Compare this strategy to the simple one where each person has to carry their own tent, stove and axe, which would be far more inefficient. This is DataParallel (DP and DDP) in Pytorch.

While reading the literature on this topic you may encounter the following synonyms: Sharded, Partitioned.

If you pay close attention the way ZeRO partitions the modelâ€™s weights - it looks very similar to tensor parallelism which will be discussed later. This is because it partitions/shards each layerâ€™s weights, unlike vertical model parallelism which is discussed next.

Implementations:

## Naive Model Parallel (Vertical) and Pipeline ParallelÂ¶

Naive Model Parallel (MP) is where one spreads groups of model layers across multiple GPUs. The mechanism is relatively simple - switch the desired layers `.to()`

the desired devices and now whenever the data goes in and out those layers switch the data to the same device as the layer and leave the rest unmodified.

We refer to it as Vertical MP, because if you remember how most models are drawn, we slice the layers vertically. For example, if the following diagram shows an 8-layer model:

```
=================== ===================
| 0 | 1 | 2 | 3 | | 4 | 5 | 6 | 7 |
=================== ===================
gpu0 gpu1
```

we just sliced it in 2 vertically, placing layers 0-3 onto GPU0 and 4-7 to GPU1.

Now while data travels from layer 0 to 1, 1 to 2 and 2 to 3 this is just the normal model. But when data needs to pass from layer 3 to layer 4 it needs to travel from GPU0 to GPU1 which introduces a communication overhead. If the participating GPUs are on the same compute node (e.g. same physical machine) this copying is pretty fast, but if the GPUs are located on different compute nodes (e.g. multiple machines) the communication overhead could be significantly larger.

Then layers 4 to 5 to 6 to 7 are as a normal model would have and when the 7th layer completes we often need to send the data back to layer 0 where the labels are (or alternatively send the labels to the the last layer). Now the loss can be computed and the optimizer can do its work.

Problems:

the main deficiency and why this one is called â€śnaiveâ€ť MP, is that all but one GPU is idle at any given moment. So if 4 GPUs are used, itâ€™s almost identical to quadrupling the amount of memory of a single GPU, and ignoring the rest of the hardware. Plus there is the overhead of copying the data between devices. So 4x 6GB cards will be able to accommodate the same size as 1x 24GB card using naive MP, except the latter will complete the training faster, since it doesnâ€™t have the data copying overhead. But, say, if you have 40GB cards and need to fit a 45GB model you can with 4x 40GB cards (but barely because of the gradient and optimizer states)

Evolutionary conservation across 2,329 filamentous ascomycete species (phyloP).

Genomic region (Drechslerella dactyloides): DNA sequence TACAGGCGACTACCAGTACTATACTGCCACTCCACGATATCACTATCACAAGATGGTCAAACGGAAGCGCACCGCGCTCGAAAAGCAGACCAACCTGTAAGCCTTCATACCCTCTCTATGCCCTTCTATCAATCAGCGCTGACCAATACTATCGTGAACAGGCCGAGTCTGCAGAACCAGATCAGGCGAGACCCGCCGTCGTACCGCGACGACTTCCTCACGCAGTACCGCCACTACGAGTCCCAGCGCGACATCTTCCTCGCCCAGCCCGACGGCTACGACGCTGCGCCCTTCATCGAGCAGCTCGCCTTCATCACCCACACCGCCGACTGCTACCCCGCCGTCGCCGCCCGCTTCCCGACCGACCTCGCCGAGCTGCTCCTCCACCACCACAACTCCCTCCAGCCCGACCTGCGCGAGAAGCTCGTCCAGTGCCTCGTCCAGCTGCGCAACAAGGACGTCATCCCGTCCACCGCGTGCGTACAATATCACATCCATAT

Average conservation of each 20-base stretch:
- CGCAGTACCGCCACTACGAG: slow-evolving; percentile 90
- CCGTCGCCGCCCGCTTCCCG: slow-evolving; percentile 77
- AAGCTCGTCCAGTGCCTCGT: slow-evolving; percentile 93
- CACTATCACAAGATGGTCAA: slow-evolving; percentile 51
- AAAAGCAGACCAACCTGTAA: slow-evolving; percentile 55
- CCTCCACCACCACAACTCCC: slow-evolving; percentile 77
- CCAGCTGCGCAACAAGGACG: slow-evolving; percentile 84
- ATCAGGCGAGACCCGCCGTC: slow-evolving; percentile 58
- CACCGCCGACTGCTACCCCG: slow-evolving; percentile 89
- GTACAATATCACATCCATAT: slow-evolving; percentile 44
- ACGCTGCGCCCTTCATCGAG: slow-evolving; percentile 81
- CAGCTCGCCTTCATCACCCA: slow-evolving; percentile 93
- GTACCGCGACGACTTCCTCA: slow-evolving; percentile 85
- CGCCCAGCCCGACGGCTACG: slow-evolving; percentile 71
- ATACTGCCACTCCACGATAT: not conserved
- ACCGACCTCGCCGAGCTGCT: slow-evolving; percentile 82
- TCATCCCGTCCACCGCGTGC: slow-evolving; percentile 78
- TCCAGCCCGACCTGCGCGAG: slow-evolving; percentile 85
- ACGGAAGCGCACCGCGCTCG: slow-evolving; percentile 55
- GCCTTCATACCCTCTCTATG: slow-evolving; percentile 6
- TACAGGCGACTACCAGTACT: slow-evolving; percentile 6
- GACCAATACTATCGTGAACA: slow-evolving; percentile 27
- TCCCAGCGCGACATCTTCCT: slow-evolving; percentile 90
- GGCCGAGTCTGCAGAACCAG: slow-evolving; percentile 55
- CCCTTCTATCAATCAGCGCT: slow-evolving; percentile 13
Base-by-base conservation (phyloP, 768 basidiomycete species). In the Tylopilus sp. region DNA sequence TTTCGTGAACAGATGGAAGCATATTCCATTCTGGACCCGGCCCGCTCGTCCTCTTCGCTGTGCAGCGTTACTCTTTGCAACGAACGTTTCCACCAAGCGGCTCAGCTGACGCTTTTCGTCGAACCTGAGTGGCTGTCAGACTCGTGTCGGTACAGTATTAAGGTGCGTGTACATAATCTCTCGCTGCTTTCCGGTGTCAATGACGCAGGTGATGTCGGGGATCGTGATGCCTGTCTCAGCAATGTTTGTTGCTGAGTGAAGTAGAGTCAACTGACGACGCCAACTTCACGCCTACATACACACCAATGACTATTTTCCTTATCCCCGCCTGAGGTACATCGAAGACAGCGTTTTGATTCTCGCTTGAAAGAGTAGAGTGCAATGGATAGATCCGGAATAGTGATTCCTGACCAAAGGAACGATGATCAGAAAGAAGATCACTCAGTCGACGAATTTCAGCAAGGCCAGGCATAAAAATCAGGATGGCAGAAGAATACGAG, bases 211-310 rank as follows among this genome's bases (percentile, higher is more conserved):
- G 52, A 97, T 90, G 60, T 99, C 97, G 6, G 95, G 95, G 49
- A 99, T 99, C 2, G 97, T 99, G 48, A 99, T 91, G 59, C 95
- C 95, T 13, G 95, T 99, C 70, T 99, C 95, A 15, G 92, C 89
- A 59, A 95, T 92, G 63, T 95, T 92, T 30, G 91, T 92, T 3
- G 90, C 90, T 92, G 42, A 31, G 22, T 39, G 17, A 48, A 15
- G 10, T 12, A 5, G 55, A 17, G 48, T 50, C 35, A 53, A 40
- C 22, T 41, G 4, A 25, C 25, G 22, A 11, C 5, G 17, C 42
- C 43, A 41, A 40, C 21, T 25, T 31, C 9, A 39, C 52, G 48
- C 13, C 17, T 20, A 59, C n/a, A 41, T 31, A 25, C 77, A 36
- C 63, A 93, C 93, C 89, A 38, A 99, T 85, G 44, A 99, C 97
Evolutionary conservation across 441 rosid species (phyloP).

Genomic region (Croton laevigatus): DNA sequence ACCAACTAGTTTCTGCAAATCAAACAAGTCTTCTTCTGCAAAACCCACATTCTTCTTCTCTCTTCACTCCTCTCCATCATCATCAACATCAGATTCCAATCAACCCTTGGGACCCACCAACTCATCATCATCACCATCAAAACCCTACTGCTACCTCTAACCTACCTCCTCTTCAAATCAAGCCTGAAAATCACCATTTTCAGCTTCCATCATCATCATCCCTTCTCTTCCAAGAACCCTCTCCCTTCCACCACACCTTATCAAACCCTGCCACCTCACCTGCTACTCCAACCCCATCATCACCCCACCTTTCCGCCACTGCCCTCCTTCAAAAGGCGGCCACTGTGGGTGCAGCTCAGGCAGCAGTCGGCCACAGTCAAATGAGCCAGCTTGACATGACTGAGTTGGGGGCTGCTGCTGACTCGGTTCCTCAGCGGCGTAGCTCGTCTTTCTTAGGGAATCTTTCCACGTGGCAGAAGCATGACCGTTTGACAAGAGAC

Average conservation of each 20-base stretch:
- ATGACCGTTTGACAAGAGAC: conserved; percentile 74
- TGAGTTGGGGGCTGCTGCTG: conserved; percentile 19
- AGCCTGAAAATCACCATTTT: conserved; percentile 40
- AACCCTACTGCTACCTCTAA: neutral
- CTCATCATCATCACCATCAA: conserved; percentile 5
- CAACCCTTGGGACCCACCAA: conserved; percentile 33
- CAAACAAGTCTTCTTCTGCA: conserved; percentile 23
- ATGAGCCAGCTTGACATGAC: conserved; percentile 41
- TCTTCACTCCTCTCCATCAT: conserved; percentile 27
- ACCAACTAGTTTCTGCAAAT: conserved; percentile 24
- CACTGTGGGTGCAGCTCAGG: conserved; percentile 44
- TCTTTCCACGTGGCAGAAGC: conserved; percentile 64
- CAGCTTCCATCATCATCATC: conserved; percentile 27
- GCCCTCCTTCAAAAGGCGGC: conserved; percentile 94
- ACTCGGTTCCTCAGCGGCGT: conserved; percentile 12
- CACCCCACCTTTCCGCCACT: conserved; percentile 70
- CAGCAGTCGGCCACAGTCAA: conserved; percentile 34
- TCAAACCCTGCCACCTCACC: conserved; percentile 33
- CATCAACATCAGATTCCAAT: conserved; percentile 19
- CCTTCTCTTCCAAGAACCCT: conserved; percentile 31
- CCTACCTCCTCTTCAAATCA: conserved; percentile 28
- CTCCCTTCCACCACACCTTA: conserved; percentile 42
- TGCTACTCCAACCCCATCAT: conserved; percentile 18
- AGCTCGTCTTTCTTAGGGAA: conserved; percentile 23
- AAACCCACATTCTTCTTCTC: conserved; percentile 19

shared embeddings may need to get copied back and forth between GPUs.

Pipeline Parallel (PP) is almost identical to a naive MP, but it solves the GPU idling problem, by chunking the incoming batch into micro-batches and artificially creating a pipeline, which allows different GPUs to concurrently participate in the computation process.

The following illustration from the GPipe paper shows the naive MP on the top, and PP on the bottom:

Itâ€™s easy to see from the bottom diagram how PP has less dead zones, where GPUs are idle. The idle parts are referred to as the â€śbubbleâ€ť.

Both parts of the diagram show a parallelism that is of degree 4. That is 4 GPUs are participating in the pipeline. So there is the forward path of 4 pipe stages F0, F1, F2 and F3 and then the return reverse order backward path of B3, B2, B1 and B0.

PP introduces a new hyper-parameter to tune and itâ€™s `chunks`

which defines how many chunks of data are sent in a sequence through the same pipe stage. For example, in the bottomw diagram you can see that `chunks=4`

. GPU0 performs the same forward path on chunk 0, 1, 2 and 3 (F0,0, F0,1, F0,2, F0,3) and then it waits for other GPUs to do their work and only when their work is starting to be complete, GPU0 starts to work again doing the backward path for chunks 3, 2, 1 and 0 (B0,3, B0,2, B0,1, B0,0).

Note that conceptually this is the same concept as gradient accumulation steps (GAS). Pytorch uses `chunks`

, whereas DeepSpeed refers to the same hyper-parameter as GAS.

Because of the chunks, PP introduces the concept of micro-batches (MBS). DP splits the global data batch size into mini-batches, so if you have a DP degree of 4, a global batch size of 1024 gets split up into 4 mini-batches of 256 each (1024/4). And if the number of `chunks`

(or GAS) is 32 we end up with a micro-batch size of 8 (256/32). Each Pipeline stage works with a single micro-batch at a time.

To calculate the global batch size of the DP + PP setup we then do: `mbs*chunks*dp_degree`

(`8*32*4=1024`

).

Letâ€™s go back to the diagram.

With `chunks=1`

you end up with the naive MP, which is very inefficient. With a very large `chunks`